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Retracting pay rise after probation

(11 Posts)
Unhappyemployee Wed 22-Feb-17 23:54:20

Nc'd as outing...so it's long so as not to drip feed I hope.
I have a rather unusual job set up where I am employed by a group of people to basically manage them and ensure they are doing what they need to be doing. My contract (which I believe only one of them, the head of them, has seen to sign it) states that I had a probabtionary period of 6 months for a certain wage, after which it would rise. The amount is not specified in the contract but was verbally discussed to be the amount the previous person in my position was paid upon their leaving.

They have met as a group to discuss my probation and decided they are happy with my performance, I have passed probation and am now a permanent employee. The head of them had told me beforehand that they were going to bring up my new pay as it is their job to do so, it would be discussed if my probation was passed, and that would be that.

I have found out that when pay was brought up, one person decided that I shouldn't have a pay rise for another 6months. They also said that in 6 months is when they should start contributing to my pension. I found this out after the fact so couldn't say anything at the time and am actually extrememly disappointed and feel quite insulted. I have worked my backside off the last few months with very little help as the last person left little to nothing for me to work with. I have basically started from scratch and done basically 3 other people's jobs (that some of them should have been doing) because it was easier for the previous person to just do it themselves and have things tick along smoothly and they had no idea about it! I have brought this to their attention and am trying to get them ready for the things they should be doing but it's very hard. So I have been working very hard and it's quite stressful to be honest.

My workplace pension actually already started anyway, as it had to, so they didn't listen to that when I notified them! But what do I do now? I actually suspect that the person who denied my contractual payrise did so for personal reasons as they wanted something done which I denied them because it would have been unethical and against regulations as it is their job to do and I couldn't justify having it done for them. They aren't happy with it and keep bringing it up...I do wonder if this is why they have instigated this but would be hard to prove. Can I point out what my contract states and insist they fix it, or do I have to suck it up for another 6 months?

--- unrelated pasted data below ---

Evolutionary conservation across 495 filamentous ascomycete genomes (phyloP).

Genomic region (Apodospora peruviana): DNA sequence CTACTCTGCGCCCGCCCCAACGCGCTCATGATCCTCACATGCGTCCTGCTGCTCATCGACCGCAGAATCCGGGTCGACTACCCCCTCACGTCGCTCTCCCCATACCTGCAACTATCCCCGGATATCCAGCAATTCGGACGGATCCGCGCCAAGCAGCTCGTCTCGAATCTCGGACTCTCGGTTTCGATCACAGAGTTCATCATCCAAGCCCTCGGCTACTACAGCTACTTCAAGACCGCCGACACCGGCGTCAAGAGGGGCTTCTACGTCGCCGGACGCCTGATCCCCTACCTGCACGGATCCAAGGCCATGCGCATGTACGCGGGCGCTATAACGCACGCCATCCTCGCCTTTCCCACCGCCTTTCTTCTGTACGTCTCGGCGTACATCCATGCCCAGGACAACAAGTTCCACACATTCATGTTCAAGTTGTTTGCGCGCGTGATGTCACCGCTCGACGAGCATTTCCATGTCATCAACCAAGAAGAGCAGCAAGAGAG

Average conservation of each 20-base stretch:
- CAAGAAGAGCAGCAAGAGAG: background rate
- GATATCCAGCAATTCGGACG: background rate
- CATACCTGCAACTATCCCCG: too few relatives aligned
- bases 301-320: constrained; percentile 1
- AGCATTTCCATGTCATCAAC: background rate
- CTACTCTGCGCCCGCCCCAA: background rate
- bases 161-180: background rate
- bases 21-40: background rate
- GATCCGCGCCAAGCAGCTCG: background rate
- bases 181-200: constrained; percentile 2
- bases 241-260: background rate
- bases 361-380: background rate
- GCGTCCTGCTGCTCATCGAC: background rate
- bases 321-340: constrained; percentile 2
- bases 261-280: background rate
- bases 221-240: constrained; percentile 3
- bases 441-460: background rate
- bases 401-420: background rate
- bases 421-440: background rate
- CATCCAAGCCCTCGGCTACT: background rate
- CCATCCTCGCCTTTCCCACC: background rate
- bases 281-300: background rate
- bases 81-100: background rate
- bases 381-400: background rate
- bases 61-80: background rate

prh47bridge Thu 23-Feb-17 08:00:46

The problem you have is that, from what you say, your new salary is not specified in the contract. If it says you will receive an unspecified pay rise on completion of probation they could satisfy that by increasing your salary by a token amount. Do you have any evidence of the amount that was discussed?

The wording of the contract could also be significant. Is it clear that the pay rise is unconditional on satisfactory completion of probation?

HerOtherHalf Thu 23-Feb-17 08:18:10

I would ask for a meeting with the head honcho and explain you are very disappointed the company has chosen to renege on their commitment to you. Don't give any ultimatums but get the point across that loyalty and respect are important motivators for performance. I would also tell them about the other manager trying to get you to do something unethical and the way they've treated you since you refused. If you work in a regulated industry you have ethical responsibilites that are greater than any individual no matter what their pay grade. Whether it makes any difference is anyones guess but you have to fight your corner. I'd also start looking for another job or at least get your head around the possibility you may be looking to move on in the near future. Life is too short to work for people that treat you like shit.

Unhappyemployee Thu 23-Feb-17 08:23:27